Professional Support: In my opinion, having professional support, beyond your village of friends and family, is an integral part of becoming whole again. To have a completely objective, third party person to check in with and ask you some of the tougher questions helps you see beyond the limited lens in which you’ve been viewing your world. I could not have arrived at a place of peace within myself without my arsenal of professional health care support, including my therapist, acupuncturist, coach, physical therapist and meditation teacher. Whether it be mental, physical or spiritual support, seek out the help you need.  

Finding Expanders: Lacy Phillips coined the term “Expanders” as someone who is living the life that you wish to live, or someone who allows you to believe that their reality is possible for you too. For me, this looked like talking to my circle of friends who took career pauses or downshifts to spend more time with their families. I spoke to them about their decisions, what it felt like and how it had gone for them personally. Watching previously ambitious-career women who dropped down to part-time or no-time and having the time of their life with their kids showed me just how possible it was for me to do the same. So I encourage you to look at the people in your life or in your online circles who emulate the lifestyle you want to live. Talk with them. Ask them questions. And see just how possible it is for you as well. 

Cultivate Curiosity:   Lastly, you get to decide if you will make the excitement of the unknown bigger than the fear. You can use this time as an exploration of what lights you up and follow the breadcrumbs back home to yourself. When I was 18, I had no idea what I wanted to major in for my collegiate education, and so I declared myself as an Exploratory Major. What a gift that first year of college was to be able to take a few different types of classes and explore where my interests lie.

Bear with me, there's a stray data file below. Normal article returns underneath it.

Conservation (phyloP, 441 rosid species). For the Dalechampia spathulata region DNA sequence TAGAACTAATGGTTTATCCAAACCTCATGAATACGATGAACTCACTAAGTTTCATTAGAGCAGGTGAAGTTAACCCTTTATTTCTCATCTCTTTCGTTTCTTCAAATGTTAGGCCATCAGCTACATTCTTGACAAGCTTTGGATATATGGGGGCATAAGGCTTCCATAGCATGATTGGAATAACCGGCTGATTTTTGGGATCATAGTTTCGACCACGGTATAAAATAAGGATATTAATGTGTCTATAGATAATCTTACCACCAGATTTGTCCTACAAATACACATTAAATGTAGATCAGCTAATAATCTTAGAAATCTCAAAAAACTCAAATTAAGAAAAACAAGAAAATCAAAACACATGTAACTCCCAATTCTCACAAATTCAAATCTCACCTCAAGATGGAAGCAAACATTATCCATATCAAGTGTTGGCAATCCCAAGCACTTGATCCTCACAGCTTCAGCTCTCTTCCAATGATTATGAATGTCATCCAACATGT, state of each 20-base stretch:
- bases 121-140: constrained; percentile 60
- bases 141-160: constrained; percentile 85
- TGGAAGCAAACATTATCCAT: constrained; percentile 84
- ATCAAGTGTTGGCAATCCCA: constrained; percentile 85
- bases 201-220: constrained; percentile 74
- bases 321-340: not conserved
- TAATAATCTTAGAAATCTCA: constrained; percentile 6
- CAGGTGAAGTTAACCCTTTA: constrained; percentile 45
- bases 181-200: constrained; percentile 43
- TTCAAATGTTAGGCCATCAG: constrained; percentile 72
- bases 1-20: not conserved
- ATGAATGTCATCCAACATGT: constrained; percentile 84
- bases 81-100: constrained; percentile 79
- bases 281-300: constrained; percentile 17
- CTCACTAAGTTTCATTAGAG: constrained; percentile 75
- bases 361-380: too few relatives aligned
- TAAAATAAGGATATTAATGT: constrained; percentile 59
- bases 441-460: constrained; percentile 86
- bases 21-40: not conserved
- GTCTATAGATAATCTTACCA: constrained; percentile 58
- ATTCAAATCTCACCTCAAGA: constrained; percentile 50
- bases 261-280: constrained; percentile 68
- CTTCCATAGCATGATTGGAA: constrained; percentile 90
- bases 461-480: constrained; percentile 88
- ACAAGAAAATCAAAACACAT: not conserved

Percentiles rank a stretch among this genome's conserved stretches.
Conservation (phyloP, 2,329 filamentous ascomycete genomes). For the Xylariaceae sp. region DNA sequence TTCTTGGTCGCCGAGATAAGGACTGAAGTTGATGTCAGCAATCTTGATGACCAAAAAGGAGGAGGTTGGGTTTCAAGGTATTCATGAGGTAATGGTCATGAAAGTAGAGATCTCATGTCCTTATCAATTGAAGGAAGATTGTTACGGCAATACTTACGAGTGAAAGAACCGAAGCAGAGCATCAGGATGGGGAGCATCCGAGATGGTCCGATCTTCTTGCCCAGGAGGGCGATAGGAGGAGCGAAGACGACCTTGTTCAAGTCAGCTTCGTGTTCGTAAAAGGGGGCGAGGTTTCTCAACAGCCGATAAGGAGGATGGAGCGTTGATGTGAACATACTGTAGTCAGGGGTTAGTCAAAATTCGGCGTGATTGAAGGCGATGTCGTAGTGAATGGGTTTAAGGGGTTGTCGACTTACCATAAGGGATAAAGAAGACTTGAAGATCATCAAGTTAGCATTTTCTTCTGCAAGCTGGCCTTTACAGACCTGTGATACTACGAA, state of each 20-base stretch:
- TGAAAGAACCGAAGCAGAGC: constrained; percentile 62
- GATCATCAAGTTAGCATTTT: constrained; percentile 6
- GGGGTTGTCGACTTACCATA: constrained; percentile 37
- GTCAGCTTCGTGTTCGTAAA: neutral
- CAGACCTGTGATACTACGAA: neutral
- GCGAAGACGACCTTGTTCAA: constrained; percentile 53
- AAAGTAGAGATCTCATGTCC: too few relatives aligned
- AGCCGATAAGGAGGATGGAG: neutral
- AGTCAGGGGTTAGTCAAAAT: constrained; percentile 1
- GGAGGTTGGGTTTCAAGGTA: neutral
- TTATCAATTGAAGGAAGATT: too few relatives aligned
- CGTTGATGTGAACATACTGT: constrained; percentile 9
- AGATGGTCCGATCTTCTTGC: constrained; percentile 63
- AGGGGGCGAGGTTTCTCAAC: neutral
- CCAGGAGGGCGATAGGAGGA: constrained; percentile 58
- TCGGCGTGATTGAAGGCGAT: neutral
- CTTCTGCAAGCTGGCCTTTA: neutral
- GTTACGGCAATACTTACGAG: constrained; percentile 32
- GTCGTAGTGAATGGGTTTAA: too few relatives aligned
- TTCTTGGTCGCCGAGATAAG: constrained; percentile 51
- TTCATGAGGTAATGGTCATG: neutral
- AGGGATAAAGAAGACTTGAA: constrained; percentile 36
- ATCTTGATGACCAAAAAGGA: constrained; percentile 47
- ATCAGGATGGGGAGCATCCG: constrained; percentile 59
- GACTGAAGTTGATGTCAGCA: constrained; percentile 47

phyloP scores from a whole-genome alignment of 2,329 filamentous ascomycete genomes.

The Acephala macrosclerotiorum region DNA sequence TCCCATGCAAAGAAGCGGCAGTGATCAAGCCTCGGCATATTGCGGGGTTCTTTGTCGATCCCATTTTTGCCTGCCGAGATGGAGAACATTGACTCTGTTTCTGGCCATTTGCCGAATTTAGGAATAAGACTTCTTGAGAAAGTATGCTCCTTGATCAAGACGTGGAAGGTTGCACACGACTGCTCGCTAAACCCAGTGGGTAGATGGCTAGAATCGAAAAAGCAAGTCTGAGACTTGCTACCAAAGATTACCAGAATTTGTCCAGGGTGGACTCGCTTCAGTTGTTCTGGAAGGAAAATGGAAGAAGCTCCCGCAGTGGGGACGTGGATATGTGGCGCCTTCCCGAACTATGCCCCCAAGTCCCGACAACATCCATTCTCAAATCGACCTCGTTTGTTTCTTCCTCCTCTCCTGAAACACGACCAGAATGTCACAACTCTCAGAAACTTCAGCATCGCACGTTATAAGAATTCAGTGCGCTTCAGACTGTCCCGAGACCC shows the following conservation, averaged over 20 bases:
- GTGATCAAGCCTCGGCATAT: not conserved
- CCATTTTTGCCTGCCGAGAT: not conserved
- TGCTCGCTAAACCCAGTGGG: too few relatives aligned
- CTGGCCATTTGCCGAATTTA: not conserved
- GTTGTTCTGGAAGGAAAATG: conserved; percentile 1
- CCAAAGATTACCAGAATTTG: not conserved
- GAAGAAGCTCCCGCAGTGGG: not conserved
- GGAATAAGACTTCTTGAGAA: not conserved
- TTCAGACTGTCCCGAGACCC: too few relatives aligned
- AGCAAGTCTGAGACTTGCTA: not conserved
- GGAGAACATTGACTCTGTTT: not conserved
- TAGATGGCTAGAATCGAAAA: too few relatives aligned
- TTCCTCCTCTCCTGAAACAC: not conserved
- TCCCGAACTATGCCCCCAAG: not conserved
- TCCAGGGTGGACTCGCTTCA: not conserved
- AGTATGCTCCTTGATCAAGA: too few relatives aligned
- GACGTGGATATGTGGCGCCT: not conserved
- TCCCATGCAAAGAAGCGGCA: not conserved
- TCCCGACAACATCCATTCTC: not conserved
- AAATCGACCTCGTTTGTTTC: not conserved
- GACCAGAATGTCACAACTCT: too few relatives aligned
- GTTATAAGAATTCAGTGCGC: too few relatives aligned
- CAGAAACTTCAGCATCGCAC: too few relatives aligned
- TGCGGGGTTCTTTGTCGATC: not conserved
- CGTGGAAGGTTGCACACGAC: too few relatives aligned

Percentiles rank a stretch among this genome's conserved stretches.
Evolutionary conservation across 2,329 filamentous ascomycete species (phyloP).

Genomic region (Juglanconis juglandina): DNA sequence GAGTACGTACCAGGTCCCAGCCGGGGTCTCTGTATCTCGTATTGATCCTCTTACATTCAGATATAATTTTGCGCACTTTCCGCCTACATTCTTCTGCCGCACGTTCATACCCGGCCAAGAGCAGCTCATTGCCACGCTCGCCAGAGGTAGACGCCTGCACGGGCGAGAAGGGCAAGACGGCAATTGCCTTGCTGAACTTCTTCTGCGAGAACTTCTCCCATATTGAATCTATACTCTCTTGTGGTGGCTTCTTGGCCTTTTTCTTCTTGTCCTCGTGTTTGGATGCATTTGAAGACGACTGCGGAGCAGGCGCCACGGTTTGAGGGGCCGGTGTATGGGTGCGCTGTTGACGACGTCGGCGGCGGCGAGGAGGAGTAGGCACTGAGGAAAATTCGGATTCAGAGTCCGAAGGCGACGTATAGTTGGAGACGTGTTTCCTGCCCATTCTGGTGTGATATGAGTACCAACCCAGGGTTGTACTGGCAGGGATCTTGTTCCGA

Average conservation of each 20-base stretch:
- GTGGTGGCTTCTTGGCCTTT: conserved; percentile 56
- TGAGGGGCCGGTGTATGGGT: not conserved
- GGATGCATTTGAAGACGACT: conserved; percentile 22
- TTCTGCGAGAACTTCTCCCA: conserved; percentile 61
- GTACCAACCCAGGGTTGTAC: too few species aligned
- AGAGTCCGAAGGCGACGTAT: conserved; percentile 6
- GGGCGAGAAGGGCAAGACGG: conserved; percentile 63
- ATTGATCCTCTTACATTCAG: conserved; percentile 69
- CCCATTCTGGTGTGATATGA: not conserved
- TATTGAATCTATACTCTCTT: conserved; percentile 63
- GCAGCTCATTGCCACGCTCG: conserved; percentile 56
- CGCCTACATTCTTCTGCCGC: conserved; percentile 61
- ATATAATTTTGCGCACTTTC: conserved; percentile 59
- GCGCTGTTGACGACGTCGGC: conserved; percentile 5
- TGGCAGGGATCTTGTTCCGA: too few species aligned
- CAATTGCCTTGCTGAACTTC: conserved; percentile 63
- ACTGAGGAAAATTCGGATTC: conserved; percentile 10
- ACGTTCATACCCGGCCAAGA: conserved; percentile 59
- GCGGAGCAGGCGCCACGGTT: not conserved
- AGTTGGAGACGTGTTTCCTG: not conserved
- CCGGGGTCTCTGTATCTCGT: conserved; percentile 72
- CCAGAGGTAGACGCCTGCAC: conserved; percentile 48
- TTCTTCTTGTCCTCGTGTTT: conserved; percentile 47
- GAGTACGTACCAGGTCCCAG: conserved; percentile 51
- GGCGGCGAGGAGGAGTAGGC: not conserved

During these last four months, I kept reminding myself that I was in an “Exploratory Major” phase of my life again, and I allowed myself to try new things, to pick up old hobbies, to test out staying at home more with my kids to see how I fared, and to see how it felt to say no to some truly incredible professional opportunities. This exploratory phase in my life allowed me to declare with more clarity and certainty what it is I truly wanted. So allow yourself this space to explore and to cultivate a curiosity about who you are becoming, what you desire in this next chapter, and the life you ultimately want to live. 

While being in transition of any kind can feel deeply uncomfortable, you must know that you are not alone. Women around the world are taking this time to redefine what success looks and feels like to them. We’re standing up for our health, our time, our families and our freedom to choose how with live our one precious life. 

This is your chance to embrace the in-between. Don’t be afraid to run naked and find your perfect shell to house this new version of you.